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Category: Verandah

“I would love to see all exotic wildlife in zoos allowed to live out their lives in peace and comfort and then not be replaced. Instead, have the zoos and aquariums be places where people – especially children – go to interact with animals that actually like us and want to be around us and not have to be on medication to deal with their lives behind the glass or bars. There are lots of animals who enjoy us, and I think children and adults would have a more meaningful experience interacting with animals who are interested in us.” – Laurel Braitman (interviewed by Malcolm Harris in The New Inquiry, September 2012)

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“I was committed for two weeks to a mental health hospital for depression and suicidal behavior. Two weeks doesn’t sound long, but let me assure you that time is, in fact, relative. Imagine, if you will, being driven off in the middle of the night, poked and prodded by a doctor, having everything about you catalogued from your earrings to your underwear, being stripped and shoved in a shower, dressed in ill-fitting pink scrubs, marched out to a white-walled cage, and then watched. Watched by a panel of placating smiles, who ask questions for which they’ve already decided the answers. Watched as you color with the bright colored crayons, smile at everyone, swallow your pills, laugh too much, line up for the cafeteria, attend group and circle the happy face when you just want to yell, ‘I’m not in kindergarten!’ But you don’t because you want out, and, perhaps even more so, because you’re afraid you shouldn’t be let out. Sometimes I think I could spend a lifetime finding words in those two weeks alone.” – Beth McKinney, Rattle 56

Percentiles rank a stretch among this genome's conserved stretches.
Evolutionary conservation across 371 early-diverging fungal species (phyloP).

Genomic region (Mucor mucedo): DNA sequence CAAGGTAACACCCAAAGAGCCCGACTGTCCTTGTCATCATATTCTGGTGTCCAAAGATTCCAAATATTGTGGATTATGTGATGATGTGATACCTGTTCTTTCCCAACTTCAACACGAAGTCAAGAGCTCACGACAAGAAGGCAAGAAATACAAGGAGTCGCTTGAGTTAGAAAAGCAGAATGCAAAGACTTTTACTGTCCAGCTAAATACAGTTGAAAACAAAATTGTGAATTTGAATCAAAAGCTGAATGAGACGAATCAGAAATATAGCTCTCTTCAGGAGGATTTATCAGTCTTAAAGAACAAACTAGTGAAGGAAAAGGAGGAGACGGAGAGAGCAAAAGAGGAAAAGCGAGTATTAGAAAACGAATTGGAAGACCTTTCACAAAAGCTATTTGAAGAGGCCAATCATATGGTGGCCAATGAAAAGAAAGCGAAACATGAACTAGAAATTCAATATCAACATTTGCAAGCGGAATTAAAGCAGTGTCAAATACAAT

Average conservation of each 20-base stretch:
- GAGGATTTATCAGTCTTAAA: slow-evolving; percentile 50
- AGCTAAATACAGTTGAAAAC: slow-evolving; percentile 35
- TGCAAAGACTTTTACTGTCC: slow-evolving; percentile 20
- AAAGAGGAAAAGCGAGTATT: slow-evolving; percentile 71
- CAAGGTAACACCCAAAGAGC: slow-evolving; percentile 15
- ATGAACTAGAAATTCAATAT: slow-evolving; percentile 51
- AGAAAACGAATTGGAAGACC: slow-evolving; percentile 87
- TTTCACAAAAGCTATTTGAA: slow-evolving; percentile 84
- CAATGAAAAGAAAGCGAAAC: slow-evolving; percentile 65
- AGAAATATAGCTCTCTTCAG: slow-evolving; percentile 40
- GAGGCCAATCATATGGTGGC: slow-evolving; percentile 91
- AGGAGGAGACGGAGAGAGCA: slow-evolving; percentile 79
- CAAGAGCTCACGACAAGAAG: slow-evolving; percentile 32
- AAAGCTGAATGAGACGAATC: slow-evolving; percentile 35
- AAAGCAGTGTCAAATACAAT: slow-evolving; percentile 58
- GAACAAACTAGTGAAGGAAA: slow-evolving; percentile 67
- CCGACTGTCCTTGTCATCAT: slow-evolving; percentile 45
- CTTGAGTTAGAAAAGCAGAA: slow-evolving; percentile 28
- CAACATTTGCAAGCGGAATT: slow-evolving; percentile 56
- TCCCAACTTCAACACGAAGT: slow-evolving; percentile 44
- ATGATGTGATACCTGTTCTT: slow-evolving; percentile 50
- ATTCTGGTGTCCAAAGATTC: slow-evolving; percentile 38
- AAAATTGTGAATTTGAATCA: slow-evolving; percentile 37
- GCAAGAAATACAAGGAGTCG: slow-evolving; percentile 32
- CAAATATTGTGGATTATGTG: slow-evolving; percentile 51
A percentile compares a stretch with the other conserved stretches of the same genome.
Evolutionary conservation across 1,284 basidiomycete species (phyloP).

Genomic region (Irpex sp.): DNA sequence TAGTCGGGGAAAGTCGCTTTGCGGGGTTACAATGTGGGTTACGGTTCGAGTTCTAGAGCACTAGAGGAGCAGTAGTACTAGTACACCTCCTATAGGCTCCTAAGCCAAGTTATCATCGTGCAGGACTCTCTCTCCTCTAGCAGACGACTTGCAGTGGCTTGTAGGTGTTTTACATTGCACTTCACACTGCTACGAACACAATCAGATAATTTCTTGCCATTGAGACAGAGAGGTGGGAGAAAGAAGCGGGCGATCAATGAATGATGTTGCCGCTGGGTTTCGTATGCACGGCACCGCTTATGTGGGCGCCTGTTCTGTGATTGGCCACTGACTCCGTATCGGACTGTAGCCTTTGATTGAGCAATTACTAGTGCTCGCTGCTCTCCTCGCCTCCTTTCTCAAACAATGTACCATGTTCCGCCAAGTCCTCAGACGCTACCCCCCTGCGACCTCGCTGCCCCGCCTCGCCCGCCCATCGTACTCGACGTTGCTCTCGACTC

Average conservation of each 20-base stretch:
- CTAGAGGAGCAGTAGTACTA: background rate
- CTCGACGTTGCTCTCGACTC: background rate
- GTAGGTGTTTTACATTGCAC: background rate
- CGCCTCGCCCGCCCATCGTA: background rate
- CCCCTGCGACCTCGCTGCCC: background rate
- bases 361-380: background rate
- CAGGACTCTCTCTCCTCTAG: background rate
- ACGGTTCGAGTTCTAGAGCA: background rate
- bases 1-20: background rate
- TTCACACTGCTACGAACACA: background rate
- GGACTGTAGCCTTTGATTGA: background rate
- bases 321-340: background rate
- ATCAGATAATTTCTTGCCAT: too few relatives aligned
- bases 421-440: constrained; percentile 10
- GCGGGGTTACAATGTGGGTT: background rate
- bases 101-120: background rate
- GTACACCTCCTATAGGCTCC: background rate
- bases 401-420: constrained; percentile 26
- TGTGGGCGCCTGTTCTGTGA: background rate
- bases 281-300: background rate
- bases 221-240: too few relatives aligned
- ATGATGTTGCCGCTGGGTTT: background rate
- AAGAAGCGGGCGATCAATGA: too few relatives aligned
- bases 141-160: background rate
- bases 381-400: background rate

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“My family moved from Taiwan to Texas when I was seven. I was in first grade, and I wore a navy-blue uniform that had the three characters of my name embroidered just above the left breast pocket. In America, I wore jeans, t-shirts, and purple shoes to school. In America, the three characters of my name lived in a distant drawer and smelled funny. In America, I learned to dump my leftovers into a big trash can and feel free to go get more.” – Elizabeth T. Chao, Rattle 59

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“You are a light. You are the light. Never let anyone—any person or any force—dampen, dim or diminish your light. Study the path of others to make your way easier and more abundant. Lean toward the whispers of your own heart, discover the universal truth, and follow its dictates. Release the need to hate, to harbor division, and the enticement of revenge. Release all bitterness. Hold only love, only peace in your heart, knowing that the battle of good to overcome evil is already won. Choose confrontation wisely, but when it is your time don’t be afraid to stand up, speak up, and speak out against injustice. And if you follow your truth down the road to peace and the affirmation of love, if you shine like a beacon for all to see, then the poetry of all the great dreamers and philosophers is yours to manifest in a nation, a world community, and a Beloved Community that is finally at peace with itself.” – John Lewis, Across That Bridge: A Vision for Change and the Future of America